Villejuif, 5th May 2015
Childhood cancer and targeted therapy: Publication in Nature Medicine
Panobinostat, identification of a new drug for the treatment of invasive brain-stem glioma (dipg)
DIPG (Diffuse Intrinsic Pontine Glioma) is a very serious childhood tumour, for which there has been no curative treatment up till the present. Those therapies that have been available (chemotherapy and targeted therapies) have only been transiently effective.
Dr. Jacques Grill, paediatric neuro-oncologist in the Gustave Roussy Department of Paediatric Oncology, is one of the principal authors of a recently-published study in Nature Medicine which identifies one agent, panobinostat, as a potential candidate for the treatment of invasive brain stem glioma (DIPG). This drug targets the epigenetic mechanisms operating in this tumour, whose oncogenesis depends on a specific mutation of a histone (histones are proteins which organise the disposition of DNA and its translation).
The findings of this study represent valuable preclinical data to enable testing of this agent in a clinical trial.
// An international collaboration
This work results from a transatlantic collaboration carried through by the DIPG Preclinical Consortium. It is the first time that an international group of clinicians and researchers have joined forces to find a targeted therapy for the condition. Dr Grill tells us that «This is a consortium of a number of North-American and European institutions, which have shared their laboratory resources, mainly tumour cell-lines, to perform large-scale pharmacological screening in order to identify potentially effective drugs».
// Identification of effective agents and potential targets
The study was jointly led by Dr Jacques Grill and Dr Michelle Monje, Stanford University, in close collaboration with the neurosurgical team from the Necker-Sick Children Hospital. It used 17 cell lines obtained from tumour biopsies in patients with DIPG. The researchers performed pharmacological screening on these lines and also sequenced the tumour exome and RNA. They then used an algorithm to integrate the data. Dr Grill explains that « By bringing together the information obtained on the tumour cell genomes with that for the most effective drugs, we have established a chart of target inhibition, which enables us to define effective combinations. »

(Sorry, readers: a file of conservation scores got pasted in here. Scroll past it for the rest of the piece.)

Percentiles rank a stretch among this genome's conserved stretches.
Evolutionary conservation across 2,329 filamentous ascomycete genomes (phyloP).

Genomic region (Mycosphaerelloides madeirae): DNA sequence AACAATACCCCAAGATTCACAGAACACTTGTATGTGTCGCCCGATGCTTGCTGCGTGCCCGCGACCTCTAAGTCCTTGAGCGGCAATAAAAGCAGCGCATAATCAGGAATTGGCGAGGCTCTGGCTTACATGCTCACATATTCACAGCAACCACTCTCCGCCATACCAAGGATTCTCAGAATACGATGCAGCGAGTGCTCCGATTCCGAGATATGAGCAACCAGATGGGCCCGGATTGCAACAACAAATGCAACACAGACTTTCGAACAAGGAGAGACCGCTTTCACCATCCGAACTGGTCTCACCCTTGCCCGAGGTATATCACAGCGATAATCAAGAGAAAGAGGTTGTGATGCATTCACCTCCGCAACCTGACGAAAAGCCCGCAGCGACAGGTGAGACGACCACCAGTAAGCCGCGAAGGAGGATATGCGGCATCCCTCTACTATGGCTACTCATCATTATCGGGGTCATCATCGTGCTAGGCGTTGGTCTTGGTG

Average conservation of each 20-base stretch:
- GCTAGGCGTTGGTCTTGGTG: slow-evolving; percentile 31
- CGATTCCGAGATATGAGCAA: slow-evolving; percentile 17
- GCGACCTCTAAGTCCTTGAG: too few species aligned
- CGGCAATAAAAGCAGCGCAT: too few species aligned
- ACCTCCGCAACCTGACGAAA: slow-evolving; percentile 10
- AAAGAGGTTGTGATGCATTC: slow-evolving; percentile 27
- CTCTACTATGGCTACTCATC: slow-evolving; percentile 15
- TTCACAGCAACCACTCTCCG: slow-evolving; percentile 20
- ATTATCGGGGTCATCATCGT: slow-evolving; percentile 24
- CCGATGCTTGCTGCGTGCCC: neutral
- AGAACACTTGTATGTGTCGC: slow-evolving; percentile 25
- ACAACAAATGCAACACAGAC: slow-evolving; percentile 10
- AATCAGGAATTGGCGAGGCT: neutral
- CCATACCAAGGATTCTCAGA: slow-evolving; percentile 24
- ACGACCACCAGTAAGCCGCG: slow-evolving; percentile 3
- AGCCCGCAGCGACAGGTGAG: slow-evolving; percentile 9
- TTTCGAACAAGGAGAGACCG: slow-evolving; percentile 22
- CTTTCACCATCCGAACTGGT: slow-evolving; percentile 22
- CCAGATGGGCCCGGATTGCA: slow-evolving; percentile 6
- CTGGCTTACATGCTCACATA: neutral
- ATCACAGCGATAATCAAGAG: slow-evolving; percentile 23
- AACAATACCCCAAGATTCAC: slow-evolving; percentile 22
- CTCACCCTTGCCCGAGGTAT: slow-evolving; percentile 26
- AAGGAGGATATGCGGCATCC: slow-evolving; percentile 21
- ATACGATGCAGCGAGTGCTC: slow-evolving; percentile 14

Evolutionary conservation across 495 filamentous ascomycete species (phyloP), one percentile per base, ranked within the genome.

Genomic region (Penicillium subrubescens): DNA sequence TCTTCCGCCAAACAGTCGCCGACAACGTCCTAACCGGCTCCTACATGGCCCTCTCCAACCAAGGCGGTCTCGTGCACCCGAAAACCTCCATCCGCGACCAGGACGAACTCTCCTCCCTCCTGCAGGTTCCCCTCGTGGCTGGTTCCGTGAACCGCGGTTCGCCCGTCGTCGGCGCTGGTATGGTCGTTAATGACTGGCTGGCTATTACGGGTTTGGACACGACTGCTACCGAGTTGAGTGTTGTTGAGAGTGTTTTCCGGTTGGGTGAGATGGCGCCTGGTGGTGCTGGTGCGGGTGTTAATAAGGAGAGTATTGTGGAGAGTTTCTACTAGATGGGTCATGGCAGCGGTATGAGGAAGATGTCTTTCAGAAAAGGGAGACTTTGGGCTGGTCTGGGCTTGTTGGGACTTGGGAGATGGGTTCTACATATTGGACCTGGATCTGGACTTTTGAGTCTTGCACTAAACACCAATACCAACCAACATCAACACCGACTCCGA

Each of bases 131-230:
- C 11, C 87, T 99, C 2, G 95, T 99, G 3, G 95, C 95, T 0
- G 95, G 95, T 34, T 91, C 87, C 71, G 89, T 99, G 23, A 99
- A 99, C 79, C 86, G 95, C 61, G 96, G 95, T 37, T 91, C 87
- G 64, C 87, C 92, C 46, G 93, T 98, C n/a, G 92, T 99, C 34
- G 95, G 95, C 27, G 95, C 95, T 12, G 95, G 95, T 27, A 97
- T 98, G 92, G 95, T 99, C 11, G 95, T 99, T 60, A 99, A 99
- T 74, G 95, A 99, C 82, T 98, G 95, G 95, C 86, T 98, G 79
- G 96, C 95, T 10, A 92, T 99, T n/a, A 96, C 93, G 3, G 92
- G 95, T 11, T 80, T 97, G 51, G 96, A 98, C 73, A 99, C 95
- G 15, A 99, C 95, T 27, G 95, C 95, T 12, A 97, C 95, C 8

Chemical screening showed that tumour cells were sensitive to inhibitors of histone deacetylases and of cyclin-dependent kinases (CDK). Panobinostat is an inhibitor of histone deacetylases, which has marketing authorisation for treatment of multiple myeloma in the adult. Of the agents which were most effective when employed as monotherapy, panobinostat was chosen for in vivo testing in two different mouse models. An anti-tumour effect was also observed in these.
In addition, pharmacological screening confirmed what had been observed clinically: relative resistance of tumour cells to standard chemotherapeutic agents such as temozolomide, carboplatin and vincristine.
Up to now, the search for a drug to treat DIPG was hampered by a lack of experimental models and a dearth of tumour tissue. Clinical trials were conducted without having preclinical data. The establishment of the DIPG Consortium and the resulting collaborative research will help in the design of clinical trials.
This study published in Nature Medicine received support from the following charities: L’Etoile de Martin, la Famille et les amis de Noé Lemos and le Défi de Fortunée.
Information about the Gustave Roussy Department of Childhood and Adolescent Oncology
- 40 beds and places
- 880 patients admitted
- 4,574 hospital stays
- 457 new patients seen in Paediatric Outpatients
- 49 active clinical trials (10 phase-1 trials)
GUSTAVE ROUSSY : Communication Directorate – Christine Lascombe – +33 (0)1 42 11 41 75 – email@example.com
AGENCE MEDIAL – Claire Parisel - +33 (0)1 53 83 81 52 – firstname.lastname@example.org